Editorial: What's the right letters policy?
From time to time, the letters page of this paper gets a little ugly. Sometimes it’s an exchange that becomes heated; sometimes it’s a gadfly who takes aim at local governance and institutions; sometimes it’s a general mood of discontent and blame.
Lately it’s been all of the above, so we at the paper are taking a look at our policy to see if we’re missing something. To that end, we’ve been running a poll and are inviting comment, online, emailed or posted, to gather more input. We also want to take a minute of your time to explain our current policy, so that you, our valued readers, know where we’re coming from when we ask if you’d like to see change.
There seems to be a misperception that we publish every letter we get. We don’t — not by a long chalk. The paper can often be a touchstone for people who are struggling with various issues, and we get letters about all sorts of things, from personal narratives about intensely private stuff to accusations of wrongdoing by public or private individuals. If the content seems basically private, if it contains misstatements of fact or allegations we can’t substantiate, and particularly if it crosses into libelous or defamatory territory, we explain to writers that we can’t run it as written.
All papers edit for these kinds of things. Newspapers are legally responsible for their content, including that written by non-staff members — such as letters or opinion columns — and so editing for libel is a basic industry rule. It also means wielding a pretty broad brush. There are different legal standards for public figures and private people, so it’s permissible to say elected officials have been acting in a wrong or suspicious manner in their job, but not ok to say the same thing about a neighbor. Wild allegations against anyone don’t fly, and nor do milder but still defamatory statements about anyone’s private life.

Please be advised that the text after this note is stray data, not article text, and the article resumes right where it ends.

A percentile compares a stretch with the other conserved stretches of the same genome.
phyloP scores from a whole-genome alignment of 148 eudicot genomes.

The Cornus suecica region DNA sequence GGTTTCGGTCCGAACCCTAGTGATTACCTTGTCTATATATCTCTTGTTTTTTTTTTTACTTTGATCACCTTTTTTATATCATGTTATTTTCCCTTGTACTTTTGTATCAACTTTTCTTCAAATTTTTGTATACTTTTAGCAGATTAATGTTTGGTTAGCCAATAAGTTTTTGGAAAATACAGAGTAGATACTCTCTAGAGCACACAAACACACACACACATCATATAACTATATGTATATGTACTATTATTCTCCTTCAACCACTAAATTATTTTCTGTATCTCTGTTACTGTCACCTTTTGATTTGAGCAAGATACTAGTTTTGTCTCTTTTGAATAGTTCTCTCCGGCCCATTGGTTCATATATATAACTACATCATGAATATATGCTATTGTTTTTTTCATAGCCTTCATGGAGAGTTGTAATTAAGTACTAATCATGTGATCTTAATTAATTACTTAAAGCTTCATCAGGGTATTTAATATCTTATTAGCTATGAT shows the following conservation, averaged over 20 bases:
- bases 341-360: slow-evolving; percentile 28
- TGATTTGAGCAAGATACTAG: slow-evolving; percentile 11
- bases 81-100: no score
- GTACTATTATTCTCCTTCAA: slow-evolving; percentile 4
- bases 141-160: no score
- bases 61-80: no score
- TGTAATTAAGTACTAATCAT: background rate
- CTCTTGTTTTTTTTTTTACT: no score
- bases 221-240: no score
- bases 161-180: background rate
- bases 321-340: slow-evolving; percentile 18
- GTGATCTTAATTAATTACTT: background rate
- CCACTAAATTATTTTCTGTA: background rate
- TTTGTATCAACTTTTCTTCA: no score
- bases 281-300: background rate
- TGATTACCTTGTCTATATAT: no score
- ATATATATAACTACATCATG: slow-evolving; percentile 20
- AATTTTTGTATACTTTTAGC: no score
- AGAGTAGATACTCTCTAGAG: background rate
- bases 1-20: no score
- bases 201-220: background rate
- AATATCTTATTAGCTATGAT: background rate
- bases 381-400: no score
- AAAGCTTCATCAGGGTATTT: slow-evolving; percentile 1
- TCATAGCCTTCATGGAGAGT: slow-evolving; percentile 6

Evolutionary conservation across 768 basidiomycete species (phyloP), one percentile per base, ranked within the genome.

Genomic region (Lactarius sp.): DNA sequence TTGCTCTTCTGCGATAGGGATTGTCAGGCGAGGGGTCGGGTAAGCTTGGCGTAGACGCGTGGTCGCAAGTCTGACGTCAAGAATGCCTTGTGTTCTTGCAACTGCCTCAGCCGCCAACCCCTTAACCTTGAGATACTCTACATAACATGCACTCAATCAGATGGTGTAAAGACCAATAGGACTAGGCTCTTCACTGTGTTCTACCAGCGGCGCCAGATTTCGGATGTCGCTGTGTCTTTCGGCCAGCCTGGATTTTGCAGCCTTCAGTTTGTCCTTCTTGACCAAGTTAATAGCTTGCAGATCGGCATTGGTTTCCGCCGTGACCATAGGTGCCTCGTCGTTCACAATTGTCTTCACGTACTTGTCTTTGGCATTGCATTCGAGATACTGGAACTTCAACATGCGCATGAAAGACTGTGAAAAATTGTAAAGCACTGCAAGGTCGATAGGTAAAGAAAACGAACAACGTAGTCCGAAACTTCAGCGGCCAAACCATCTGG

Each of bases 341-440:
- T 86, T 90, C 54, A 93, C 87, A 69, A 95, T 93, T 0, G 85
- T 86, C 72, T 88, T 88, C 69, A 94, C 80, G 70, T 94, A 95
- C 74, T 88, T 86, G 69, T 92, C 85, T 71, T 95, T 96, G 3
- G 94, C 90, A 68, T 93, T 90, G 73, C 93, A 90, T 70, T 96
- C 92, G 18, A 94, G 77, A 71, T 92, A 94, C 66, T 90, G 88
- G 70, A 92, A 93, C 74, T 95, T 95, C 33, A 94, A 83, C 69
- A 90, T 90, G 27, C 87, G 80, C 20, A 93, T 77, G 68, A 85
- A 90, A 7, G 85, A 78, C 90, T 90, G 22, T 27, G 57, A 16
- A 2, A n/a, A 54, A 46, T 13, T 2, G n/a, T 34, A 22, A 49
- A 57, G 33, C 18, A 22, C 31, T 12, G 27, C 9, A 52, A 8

What the Block Island Times doesn’t currently edit for, while many bigger publications do, are things like length, tone or good taste. We often get in touch with letter writers over these kinds of concerns, perhaps suggesting that they’re coming on a little strong. But our feeling has been that we’re a community paper and the letters page is the one place where we can offer a true forum, where readers can weigh in without having to go through a lot of filters. In particular, we allow people a chance to respond to anything written in the paper, whether it’s a news story, column or previous letter. We may not always like what people are saying, but we have allowed that space to reflect community sentiment without seriously attempting to change or set the tone.
This reflects our belief that our readers are smart enough to draw their own conclusions from what they read, and that it’s from such a process that positive change comes.
Lately we’ve come under fire from people whose opinions we have always respected, who argue that publishing letters that contain what they see as mean-spirited sentiments harms the entire community. People have suggested that unless we change our policy, no one here will want to run for public office.
That, in a town as impressively self-directing as Block Island, would be a disaster. So we ask you all: What is going on? Is community discourse more fraught these days, and if so, why? Is the paper responsible? And if so, what should we do? Please take the time to visit our poll, which we’re continuing for a second week — you can’t vote more than once, but you can leave as many comments as you like — or leave a comment below this editorial, which is posted in the Comments and Opinion section online. We also welcome letters and emails on the subject, for publication or not.
One final word: the web site. We offer space for online readers to post comments on every story; all they need is a free user account. Comments are not vetted prepublication. They post immediately, and we check them during the working day. Recently a comment was posted that moved readers to get in touch and tell us how offensive it was. We are sorry not to have caught it sooner and thank our readers for the warnings. As in similar past instances, we took the comment down and closed that user’s account, and we are on the alert for more abuse; if there are more incidents, we’ll change our online policy.
Thank you all for caring enough about your local paper to have read this far; we look forward to hearing from you.